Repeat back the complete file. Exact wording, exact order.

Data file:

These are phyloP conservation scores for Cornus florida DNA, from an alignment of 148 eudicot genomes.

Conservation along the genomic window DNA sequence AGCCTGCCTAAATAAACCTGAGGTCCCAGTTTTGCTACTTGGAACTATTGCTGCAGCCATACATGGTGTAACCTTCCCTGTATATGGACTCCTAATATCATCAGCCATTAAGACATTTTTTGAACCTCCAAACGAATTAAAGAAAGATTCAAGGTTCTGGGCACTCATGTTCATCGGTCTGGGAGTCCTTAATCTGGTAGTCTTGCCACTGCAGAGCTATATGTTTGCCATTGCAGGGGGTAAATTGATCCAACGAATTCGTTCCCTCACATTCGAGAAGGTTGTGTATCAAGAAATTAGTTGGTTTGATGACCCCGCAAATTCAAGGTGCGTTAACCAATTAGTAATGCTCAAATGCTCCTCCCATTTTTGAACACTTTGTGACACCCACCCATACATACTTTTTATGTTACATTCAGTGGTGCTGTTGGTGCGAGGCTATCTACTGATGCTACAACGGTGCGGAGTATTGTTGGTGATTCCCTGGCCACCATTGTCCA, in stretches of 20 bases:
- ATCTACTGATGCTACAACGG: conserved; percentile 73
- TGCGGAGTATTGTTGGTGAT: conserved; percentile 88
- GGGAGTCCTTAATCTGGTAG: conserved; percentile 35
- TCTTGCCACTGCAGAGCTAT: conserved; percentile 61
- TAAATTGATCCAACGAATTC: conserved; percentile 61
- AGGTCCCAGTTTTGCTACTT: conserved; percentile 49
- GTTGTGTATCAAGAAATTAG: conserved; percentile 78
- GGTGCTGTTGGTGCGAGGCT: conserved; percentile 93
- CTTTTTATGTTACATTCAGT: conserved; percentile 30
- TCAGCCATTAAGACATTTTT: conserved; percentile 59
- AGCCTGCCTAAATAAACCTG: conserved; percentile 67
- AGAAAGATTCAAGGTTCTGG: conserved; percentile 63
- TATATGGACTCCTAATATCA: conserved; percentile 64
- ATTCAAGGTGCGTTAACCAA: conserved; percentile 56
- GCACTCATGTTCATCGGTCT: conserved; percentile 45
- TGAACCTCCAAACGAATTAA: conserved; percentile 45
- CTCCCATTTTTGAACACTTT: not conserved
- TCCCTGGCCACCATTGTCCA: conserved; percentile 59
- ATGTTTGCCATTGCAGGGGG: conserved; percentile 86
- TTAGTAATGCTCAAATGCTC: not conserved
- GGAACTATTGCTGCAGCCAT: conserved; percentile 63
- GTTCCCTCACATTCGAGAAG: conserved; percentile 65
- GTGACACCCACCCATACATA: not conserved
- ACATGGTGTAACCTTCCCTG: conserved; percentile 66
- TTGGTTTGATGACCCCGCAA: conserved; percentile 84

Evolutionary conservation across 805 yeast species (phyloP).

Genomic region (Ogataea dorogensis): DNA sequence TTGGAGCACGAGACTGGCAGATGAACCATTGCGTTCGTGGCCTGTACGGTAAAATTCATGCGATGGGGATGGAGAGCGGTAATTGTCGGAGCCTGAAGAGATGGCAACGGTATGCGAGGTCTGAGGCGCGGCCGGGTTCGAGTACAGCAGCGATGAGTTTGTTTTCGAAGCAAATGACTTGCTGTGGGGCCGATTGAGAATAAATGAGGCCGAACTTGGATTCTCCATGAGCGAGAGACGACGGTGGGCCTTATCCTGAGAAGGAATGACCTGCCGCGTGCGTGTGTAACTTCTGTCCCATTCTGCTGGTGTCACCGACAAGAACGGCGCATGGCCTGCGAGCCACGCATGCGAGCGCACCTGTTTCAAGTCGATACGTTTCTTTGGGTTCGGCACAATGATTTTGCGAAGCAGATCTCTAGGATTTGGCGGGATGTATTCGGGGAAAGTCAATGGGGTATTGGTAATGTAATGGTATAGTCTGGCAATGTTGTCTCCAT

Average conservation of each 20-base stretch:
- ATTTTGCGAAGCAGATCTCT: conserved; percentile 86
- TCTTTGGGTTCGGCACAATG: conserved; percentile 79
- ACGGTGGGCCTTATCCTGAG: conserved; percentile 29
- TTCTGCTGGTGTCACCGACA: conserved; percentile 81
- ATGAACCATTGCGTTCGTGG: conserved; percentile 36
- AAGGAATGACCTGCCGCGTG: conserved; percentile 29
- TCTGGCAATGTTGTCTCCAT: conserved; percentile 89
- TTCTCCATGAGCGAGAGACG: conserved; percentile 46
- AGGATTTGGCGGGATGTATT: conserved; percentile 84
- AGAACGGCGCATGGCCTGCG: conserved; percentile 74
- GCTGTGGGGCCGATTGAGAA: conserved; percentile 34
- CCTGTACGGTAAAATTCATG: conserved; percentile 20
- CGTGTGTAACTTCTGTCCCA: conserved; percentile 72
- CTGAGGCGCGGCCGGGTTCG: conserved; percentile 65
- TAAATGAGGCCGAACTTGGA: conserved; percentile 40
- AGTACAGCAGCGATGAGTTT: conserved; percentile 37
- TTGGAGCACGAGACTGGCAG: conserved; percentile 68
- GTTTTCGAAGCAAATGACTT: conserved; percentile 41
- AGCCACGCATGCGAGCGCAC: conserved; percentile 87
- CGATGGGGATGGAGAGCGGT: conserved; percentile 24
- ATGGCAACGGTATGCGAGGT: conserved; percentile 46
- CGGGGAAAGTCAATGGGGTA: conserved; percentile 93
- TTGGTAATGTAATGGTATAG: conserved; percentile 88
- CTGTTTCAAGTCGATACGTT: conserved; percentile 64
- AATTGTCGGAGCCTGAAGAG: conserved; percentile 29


These are phyloP conservation scores for Cornus florida DNA, from an alignment of 148 eudicot genomes.

Conservation along the genomic window DNA sequence AGCCTGCCTAAATAAACCTGAGGTCCCAGTTTTGCTACTTGGAACTATTGCTGCAGCCATACATGGTGTAACCTTCCCTGTATATGGACTCCTAATATCATCAGCCATTAAGACATTTTTTGAACCTCCAAACGAATTAAAGAAAGATTCAAGGTTCTGGGCACTCATGTTCATCGGTCTGGGAGTCCTTAATCTGGTAGTCTTGCCACTGCAGAGCTATATGTTTGCCATTGCAGGGGGTAAATTGATCCAACGAATTCGTTCCCTCACATTCGAGAAGGTTGTGTATCAAGAAATTAGTTGGTTTGATGACCCCGCAAATTCAAGGTGCGTTAACCAATTAGTAATGCTCAAATGCTCCTCCCATTTTTGAACACTTTGTGACACCCACCCATACATACTTTTTATGTTACATTCAGTGGTGCTGTTGGTGCGAGGCTATCTACTGATGCTACAACGGTGCGGAGTATTGTTGGTGATTCCCTGGCCACCATTGTCCA, in stretches of 20 bases:
- ATCTACTGATGCTACAACGG: conserved; percentile 73
- TGCGGAGTATTGTTGGTGAT: conserved; percentile 88
- GGGAGTCCTTAATCTGGTAG: conserved; percentile 35
- TCTTGCCACTGCAGAGCTAT: conserved; percentile 61
- TAAATTGATCCAACGAATTC: conserved; percentile 61
- AGGTCCCAGTTTTGCTACTT: conserved; percentile 49
- GTTGTGTATCAAGAAATTAG: conserved; percentile 78
- GGTGCTGTTGGTGCGAGGCT: conserved; percentile 93
- CTTTTTATGTTACATTCAGT: conserved; percentile 30
- TCAGCCATTAAGACATTTTT: conserved; percentile 59
- AGCCTGCCTAAATAAACCTG: conserved; percentile 67
- AGAAAGATTCAAGGTTCTGG: conserved; percentile 63
- TATATGGACTCCTAATATCA: conserved; percentile 64
- ATTCAAGGTGCGTTAACCAA: conserved; percentile 56
- GCACTCATGTTCATCGGTCT: conserved; percentile 45
- TGAACCTCCAAACGAATTAA: conserved; percentile 45
- CTCCCATTTTTGAACACTTT: not conserved
- TCCCTGGCCACCATTGTCCA: conserved; percentile 59
- ATGTTTGCCATTGCAGGGGG: conserved; percentile 86
- TTAGTAATGCTCAAATGCTC: not conserved
- GGAACTATTGCTGCAGCCAT: conserved; percentile 63
- GTTCCCTCACATTCGAGAAG: conserved; percentile 65
- GTGACACCCACCCATACATA: not conserved
- ACATGGTGTAACCTTCCCTG: conserved; percentile 66
- TTGGTTTGATGACCCCGCAA: conserved; percentile 84

Evolutionary conservation across 805 yeast species (phyloP).

Genomic region (Ogataea dorogensis): DNA sequence TTGGAGCACGAGACTGGCAGATGAACCATTGCGTTCGTGGCCTGTACGGTAAAATTCATGCGATGGGGATGGAGAGCGGTAATTGTCGGAGCCTGAAGAGATGGCAACGGTATGCGAGGTCTGAGGCGCGGCCGGGTTCGAGTACAGCAGCGATGAGTTTGTTTTCGAAGCAAATGACTTGCTGTGGGGCCGATTGAGAATAAATGAGGCCGAACTTGGATTCTCCATGAGCGAGAGACGACGGTGGGCCTTATCCTGAGAAGGAATGACCTGCCGCGTGCGTGTGTAACTTCTGTCCCATTCTGCTGGTGTCACCGACAAGAACGGCGCATGGCCTGCGAGCCACGCATGCGAGCGCACCTGTTTCAAGTCGATACGTTTCTTTGGGTTCGGCACAATGATTTTGCGAAGCAGATCTCTAGGATTTGGCGGGATGTATTCGGGGAAAGTCAATGGGGTATTGGTAATGTAATGGTATAGTCTGGCAATGTTGTCTCCAT

Average conservation of each 20-base stretch:
- ATTTTGCGAAGCAGATCTCT: conserved; percentile 86
- TCTTTGGGTTCGGCACAATG: conserved; percentile 79
- ACGGTGGGCCTTATCCTGAG: conserved; percentile 29
- TTCTGCTGGTGTCACCGACA: conserved; percentile 81
- ATGAACCATTGCGTTCGTGG: conserved; percentile 36
- AAGGAATGACCTGCCGCGTG: conserved; percentile 29
- TCTGGCAATGTTGTCTCCAT: conserved; percentile 89
- TTCTCCATGAGCGAGAGACG: conserved; percentile 46
- AGGATTTGGCGGGATGTATT: conserved; percentile 84
- AGAACGGCGCATGGCCTGCG: conserved; percentile 74
- GCTGTGGGGCCGATTGAGAA: conserved; percentile 34
- CCTGTACGGTAAAATTCATG: conserved; percentile 20
- CGTGTGTAACTTCTGTCCCA: conserved; percentile 72
- CTGAGGCGCGGCCGGGTTCG: conserved; percentile 65
- TAAATGAGGCCGAACTTGGA: conserved; percentile 40
- AGTACAGCAGCGATGAGTTT: conserved; percentile 37
- TTGGAGCACGAGACTGGCAG: conserved; percentile 68
- GTTTTCGAAGCAAATGACTT: conserved; percentile 41
- AGCCACGCATGCGAGCGCAC: conserved; percentile 87
- CGATGGGGATGGAGAGCGGT: conserved; percentile 24
- ATGGCAACGGTATGCGAGGT: conserved; percentile 46
- CGGGGAAAGTCAATGGGGTA: conserved; percentile 93
- TTGGTAATGTAATGGTATAG: conserved; percentile 88
- CTGTTTCAAGTCGATACGTT: conserved; percentile 64
- AATTGTCGGAGCCTGAAGAG: conserved; percentile 29